Woods’s lab used some of this abundant resource to settle a few mysteries about New Zealand’s lost ecosystems. Using a combination of ancient DNA, plant macrofossils, and pollen, his team reconstructed the diet of four moa species. They found that the heavy-footed moa preferred to graze in open fields and grasslands. The bush moa preferred to munch on forest understory. The giant moa was more of a generalist, moving between these two habitats at will.
Figuring out moa diet is only the tip of the dungheap when it comes to ancient poop studies. Prehistoric dung has a wealth of uses for science, from tracking the demise of the mammoth to deciphering the peopling of the Americas. The spores of Sporormiella, a type of mold that loves nothing better than a nice pat of dung to grow over, have been used as a proxy to track the abundance of megafauna across the millennia. Carbon dating DNA-fingerprinted coprolites from the Paisley Caves in Oregon helped prove the presence of pre-Clovis humans (and, as a bonus, testing feces for DNA doesn’t raise the same ethical quandaries as testing ancient skeletal remains).
The climate history of the American Southwest was established in large part thanks to a deposit of sloth dung discovered in Arizona in the 1950s. The dung was left by the Shasta ground sloth, a small species as ground sloths go, more bearlike than the more famous Megatherium, which grew to the size of an elephant. For around 30,000 years, these sloths used Rampart Cave, a hollow in the side of the Grand Canyon, as their latrine. Pollen in the accumulated droppings recorded the shifts in vegetation that accompanied the arrival and departure of past glacial maxima. Crucially, they proved that the shift in vegetation and temperature that came with the end of the last Ice Age wasn’t particularly new or extreme. It was something that had happened multiple times in previous millennia.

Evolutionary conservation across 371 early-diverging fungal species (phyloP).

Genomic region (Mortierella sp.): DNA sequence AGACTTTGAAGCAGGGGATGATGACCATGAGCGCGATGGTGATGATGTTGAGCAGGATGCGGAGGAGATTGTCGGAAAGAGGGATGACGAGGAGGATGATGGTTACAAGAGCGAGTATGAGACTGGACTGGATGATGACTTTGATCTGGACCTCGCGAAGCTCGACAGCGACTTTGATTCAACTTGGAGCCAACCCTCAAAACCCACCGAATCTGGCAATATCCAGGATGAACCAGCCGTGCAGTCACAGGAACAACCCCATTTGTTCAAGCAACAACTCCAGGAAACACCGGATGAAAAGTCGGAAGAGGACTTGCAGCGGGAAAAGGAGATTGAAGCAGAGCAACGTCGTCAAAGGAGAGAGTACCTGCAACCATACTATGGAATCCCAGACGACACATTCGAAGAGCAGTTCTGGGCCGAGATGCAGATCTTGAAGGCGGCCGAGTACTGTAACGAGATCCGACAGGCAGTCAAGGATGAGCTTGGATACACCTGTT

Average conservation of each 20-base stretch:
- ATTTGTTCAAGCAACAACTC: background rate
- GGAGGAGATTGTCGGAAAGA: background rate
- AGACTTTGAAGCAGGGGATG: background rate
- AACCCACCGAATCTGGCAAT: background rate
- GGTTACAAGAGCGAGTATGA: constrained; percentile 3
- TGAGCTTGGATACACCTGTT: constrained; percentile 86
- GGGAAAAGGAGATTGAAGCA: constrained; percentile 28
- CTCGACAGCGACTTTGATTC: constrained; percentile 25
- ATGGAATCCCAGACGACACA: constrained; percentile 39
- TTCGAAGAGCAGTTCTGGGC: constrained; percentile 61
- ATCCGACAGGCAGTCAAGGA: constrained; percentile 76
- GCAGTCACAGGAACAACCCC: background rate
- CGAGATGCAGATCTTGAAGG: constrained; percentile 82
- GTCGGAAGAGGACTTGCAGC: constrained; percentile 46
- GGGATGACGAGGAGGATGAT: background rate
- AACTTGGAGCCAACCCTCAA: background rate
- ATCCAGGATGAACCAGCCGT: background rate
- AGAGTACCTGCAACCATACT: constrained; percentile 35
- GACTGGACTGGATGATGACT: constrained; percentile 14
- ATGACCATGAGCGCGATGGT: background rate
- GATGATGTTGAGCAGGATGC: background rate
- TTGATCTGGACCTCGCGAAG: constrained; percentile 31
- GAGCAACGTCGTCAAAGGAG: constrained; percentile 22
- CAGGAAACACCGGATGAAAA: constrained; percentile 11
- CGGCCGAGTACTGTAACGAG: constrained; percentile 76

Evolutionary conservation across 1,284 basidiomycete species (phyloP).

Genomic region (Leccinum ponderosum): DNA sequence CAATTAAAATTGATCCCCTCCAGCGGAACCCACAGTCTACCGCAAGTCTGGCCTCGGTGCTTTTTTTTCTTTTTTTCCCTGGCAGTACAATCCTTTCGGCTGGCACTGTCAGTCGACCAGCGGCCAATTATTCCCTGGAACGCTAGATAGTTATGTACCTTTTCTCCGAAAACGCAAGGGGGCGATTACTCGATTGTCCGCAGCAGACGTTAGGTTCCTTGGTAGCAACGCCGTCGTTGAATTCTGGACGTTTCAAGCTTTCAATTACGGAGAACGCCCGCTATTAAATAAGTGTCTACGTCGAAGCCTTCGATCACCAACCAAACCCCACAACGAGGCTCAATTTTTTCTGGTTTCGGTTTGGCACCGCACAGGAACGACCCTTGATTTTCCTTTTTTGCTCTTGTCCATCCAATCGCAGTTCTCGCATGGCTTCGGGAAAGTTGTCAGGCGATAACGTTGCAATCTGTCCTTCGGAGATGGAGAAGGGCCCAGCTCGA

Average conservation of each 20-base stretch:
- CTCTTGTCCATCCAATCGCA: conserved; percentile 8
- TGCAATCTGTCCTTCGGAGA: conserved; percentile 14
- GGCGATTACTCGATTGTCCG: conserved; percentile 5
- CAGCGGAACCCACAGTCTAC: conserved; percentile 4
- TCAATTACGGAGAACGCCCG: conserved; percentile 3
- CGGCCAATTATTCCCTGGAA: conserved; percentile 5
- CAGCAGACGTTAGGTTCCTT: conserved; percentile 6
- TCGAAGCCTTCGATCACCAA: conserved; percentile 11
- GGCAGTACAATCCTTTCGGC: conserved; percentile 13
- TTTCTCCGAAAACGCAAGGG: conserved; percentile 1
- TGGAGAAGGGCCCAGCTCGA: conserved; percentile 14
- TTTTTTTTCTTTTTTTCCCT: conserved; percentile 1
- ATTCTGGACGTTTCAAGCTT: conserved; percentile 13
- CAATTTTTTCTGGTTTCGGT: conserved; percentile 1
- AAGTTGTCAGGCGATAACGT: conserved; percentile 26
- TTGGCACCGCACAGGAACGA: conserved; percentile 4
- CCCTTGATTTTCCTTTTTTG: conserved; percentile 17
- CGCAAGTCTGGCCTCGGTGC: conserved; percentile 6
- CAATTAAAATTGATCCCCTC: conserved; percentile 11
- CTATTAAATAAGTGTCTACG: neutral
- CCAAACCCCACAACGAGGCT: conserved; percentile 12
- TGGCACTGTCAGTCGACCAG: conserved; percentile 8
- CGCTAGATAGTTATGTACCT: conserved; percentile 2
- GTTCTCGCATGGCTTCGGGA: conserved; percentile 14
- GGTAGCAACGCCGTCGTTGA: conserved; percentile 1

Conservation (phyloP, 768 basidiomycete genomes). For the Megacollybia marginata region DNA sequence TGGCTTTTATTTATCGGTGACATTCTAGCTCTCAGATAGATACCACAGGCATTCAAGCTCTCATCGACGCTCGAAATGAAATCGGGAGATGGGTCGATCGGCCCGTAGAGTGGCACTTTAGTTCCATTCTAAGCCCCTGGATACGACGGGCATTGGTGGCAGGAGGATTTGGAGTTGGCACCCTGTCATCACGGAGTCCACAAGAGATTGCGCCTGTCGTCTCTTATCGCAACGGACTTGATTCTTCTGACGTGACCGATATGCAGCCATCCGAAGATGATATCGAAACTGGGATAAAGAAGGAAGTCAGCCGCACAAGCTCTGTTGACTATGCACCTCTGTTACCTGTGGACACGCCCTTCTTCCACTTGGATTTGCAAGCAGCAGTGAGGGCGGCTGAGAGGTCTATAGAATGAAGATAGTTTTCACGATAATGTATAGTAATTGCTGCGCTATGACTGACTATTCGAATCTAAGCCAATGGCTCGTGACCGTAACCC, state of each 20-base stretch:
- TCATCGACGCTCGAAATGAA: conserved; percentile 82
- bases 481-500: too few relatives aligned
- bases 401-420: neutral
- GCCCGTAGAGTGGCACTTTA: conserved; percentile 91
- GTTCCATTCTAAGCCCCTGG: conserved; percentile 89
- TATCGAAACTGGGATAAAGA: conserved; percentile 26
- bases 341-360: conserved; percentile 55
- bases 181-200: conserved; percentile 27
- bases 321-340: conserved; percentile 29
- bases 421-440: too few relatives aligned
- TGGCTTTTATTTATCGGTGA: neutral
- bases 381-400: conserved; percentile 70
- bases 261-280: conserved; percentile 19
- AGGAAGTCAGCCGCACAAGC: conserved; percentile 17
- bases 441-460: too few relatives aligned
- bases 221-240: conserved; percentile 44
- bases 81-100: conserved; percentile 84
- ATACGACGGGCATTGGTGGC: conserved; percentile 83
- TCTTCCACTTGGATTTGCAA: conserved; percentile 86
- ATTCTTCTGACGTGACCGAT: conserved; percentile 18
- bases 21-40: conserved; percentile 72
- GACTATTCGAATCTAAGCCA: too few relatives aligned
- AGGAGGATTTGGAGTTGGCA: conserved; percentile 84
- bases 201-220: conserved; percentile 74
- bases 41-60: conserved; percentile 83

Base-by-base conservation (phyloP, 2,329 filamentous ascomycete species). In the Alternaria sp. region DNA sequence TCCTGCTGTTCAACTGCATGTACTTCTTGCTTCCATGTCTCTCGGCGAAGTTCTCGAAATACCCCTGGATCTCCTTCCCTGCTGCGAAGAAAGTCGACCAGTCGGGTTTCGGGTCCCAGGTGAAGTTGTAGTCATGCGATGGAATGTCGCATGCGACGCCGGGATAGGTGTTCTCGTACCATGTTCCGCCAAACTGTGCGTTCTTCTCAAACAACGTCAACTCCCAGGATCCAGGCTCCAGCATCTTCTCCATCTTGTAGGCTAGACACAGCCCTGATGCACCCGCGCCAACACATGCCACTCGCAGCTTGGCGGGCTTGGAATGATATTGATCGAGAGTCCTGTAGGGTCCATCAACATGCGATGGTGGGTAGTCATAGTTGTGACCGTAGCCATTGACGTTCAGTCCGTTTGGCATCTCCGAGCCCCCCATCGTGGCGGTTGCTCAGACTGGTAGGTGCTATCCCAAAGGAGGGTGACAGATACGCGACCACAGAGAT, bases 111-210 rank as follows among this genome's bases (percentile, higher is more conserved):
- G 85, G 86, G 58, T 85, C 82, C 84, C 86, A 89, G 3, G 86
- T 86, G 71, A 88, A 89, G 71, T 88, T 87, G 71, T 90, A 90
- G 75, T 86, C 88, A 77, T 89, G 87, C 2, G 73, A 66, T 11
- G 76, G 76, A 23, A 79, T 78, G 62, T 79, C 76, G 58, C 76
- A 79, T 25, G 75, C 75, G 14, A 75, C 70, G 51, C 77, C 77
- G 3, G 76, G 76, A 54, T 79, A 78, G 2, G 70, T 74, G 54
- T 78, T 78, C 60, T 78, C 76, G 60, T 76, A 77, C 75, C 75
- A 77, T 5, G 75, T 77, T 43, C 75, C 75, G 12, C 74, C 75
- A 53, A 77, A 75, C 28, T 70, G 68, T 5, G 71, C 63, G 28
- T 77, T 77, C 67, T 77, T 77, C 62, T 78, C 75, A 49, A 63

Tragically, the precious dung deposit caught fire in 1976. The National Park Service spent tens of thousands of dollars to save it, but to no avail. It made the nightly news. Walter Cronkite joked about “endangered feces,” but to Paul Martin, a geoscientist who devoted much of his career to reconstructing the environment of the ancient Southwest (and came up with the overkill hypothesis in the process) compared it to losing the Library of Alexandria.
Martin felt better a few years later, when two zoologists discovered an unusually big sphere of chewed-up grass in a cave in southern Utah. Subsequent visits turned up several more dung balls of surprising size, which radiocarbon dating showed to be about 12,000 years old. Martin guessed they came from America’s second-largest extinct mammal, the Columbian mammoth.
Larger than any living elephant, the Columbian mammoth, was, like them, a prodigious maker of dung. The Utah cave, named Bechan, from the Navajo word for “big shit,” showed just how prodigious. Excavations in the mid-’80s revealed a layer of dung 16 inches thick covering a surface of several tennis courts (that’s 14,000 cubic feet of dung total). This July, a team at McMaster University in Ontario reported that it had successfully sequenced DNA from the dung boluses, proving that they really did come from mammoths.